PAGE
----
Psst... We're working on the next generation of Chowhound! View >
HOME > Chowhound > China & Southeast Asia >
Mar 31, 2007 10:14 AM

Cooking class in Thailand?

I am planning a trip to Southeast Asia this summer, and would love to attend a cooking class in Thailand. Any suggestions? I'll be in Bangkok and Chiang Mai. thanks!

  1. Click to Upload a photo (10 MB limit)
  1. Bai Pai was a nice, hands-on experience in Bangkok.

    1. Chiang Mai Thai Cookery School was very good. They have both standard and advanced courses. Even though I was a good cook and an okay Thai cook at the time, I took the standard course because I was with a novice friend and still had a very good time and learned a lot. (Ask questions!) We did a trip to a market in one and pounded curry pastes from scratch in the other. Every person got their own station with a wok and cutting board.

      The Bai Pai classes look good as well, but I think Chiang Mai Cookery School is about $20/class whereas Bai Pai is $40 per class, with a discount for multiple classes. And you make about 7 courses at CMTCS as opposed to 4 at Baipai. (Also, there's more to do, imo, in Bangkok so it's better to fill your free time in Chiang Mai.)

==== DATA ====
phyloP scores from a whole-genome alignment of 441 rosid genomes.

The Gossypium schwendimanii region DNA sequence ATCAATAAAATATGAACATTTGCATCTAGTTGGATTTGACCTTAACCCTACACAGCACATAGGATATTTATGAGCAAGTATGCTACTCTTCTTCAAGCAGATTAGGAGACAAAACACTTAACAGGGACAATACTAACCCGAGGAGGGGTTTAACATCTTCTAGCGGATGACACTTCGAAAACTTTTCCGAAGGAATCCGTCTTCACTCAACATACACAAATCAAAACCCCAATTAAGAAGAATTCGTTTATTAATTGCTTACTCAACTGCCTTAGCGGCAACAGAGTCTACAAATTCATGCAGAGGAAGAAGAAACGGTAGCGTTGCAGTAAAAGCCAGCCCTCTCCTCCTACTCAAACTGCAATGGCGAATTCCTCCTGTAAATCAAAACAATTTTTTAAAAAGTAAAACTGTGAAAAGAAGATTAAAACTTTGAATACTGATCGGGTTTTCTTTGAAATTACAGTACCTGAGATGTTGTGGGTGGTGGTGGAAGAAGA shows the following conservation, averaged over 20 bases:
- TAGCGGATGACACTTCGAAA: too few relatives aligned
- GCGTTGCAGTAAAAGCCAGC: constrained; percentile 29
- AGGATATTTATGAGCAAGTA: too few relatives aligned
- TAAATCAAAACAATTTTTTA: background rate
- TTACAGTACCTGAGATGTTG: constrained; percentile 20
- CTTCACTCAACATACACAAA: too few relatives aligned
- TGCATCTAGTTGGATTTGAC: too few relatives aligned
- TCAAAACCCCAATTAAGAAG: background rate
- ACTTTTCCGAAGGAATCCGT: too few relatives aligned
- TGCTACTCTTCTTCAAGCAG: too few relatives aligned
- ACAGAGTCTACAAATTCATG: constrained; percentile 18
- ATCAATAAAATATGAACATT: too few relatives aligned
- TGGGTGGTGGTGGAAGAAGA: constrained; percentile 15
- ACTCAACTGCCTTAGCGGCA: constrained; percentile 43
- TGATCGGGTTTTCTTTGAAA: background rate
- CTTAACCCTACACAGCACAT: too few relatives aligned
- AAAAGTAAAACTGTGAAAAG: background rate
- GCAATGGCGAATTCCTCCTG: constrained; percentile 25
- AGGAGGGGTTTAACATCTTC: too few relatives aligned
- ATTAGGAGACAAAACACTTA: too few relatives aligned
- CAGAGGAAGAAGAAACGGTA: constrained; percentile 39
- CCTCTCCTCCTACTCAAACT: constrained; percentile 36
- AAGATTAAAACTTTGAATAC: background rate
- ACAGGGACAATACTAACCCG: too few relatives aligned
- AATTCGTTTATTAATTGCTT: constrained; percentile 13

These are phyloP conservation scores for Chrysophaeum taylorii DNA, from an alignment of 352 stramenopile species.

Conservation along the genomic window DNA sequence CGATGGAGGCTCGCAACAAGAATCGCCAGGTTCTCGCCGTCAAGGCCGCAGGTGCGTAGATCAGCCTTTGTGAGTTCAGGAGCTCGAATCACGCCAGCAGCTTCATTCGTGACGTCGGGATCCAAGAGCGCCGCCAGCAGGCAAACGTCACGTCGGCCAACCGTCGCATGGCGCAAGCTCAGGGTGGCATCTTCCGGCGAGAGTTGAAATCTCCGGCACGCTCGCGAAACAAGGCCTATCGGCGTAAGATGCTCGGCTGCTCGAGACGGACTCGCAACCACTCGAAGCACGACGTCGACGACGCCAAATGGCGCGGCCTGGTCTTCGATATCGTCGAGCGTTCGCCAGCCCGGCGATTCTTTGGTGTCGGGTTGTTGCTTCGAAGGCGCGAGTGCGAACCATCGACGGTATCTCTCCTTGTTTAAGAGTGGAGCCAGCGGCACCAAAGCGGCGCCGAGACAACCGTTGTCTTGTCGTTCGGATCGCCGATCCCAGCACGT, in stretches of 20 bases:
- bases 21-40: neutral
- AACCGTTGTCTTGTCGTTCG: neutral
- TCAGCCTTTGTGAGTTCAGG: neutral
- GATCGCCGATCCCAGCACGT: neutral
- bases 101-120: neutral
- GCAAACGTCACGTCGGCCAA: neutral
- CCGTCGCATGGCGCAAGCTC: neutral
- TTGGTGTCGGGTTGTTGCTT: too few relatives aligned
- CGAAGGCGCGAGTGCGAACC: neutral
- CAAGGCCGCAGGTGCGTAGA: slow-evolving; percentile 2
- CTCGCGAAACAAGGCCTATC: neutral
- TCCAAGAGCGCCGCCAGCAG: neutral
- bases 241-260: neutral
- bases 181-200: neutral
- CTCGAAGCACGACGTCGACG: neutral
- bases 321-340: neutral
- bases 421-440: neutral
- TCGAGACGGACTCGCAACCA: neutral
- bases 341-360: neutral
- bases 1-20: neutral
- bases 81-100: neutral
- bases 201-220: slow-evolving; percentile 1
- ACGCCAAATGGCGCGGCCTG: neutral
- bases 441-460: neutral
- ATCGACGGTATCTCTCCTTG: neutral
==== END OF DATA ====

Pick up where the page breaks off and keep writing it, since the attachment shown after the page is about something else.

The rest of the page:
1 Reply
      1. re: extramsg

        I did CM Thai Cookery School too, and learned a lot and had a great time. The evening classes (more than twice as expensive as the day) allow you to get much more in depth, and that's where I learned the best stuff (there were 2 of us). I don't recommend doing both in one day, as it is way too tiring and too much food. The downside of this place is that day classes can get very big -- around 35 (if you are traveling alone, though, it's a great way to meet folks to hang with in the evening--I made some nice friends, and you are traveling in the off season so it should not be a problem). It's better to go for several days, and as said, ask questions and solicit feedback.

        I also did a class at Sompet cookery school in Chiang Mai, which is much smaller, in a nice wooden setting above a river. It's less slick and professional, which was nice, but the teacher didn't quite have the English language skills that CM TCS does, which is pretty key if you are going to be asking a lot of questions, and I didn't take as much away from it.

        Almost of all the places have copied each other's business model and menus, down to cooking almost exactly the same dishes in the same combinations (except the evening classes at CM TCS), so you won't find a lot of variation there.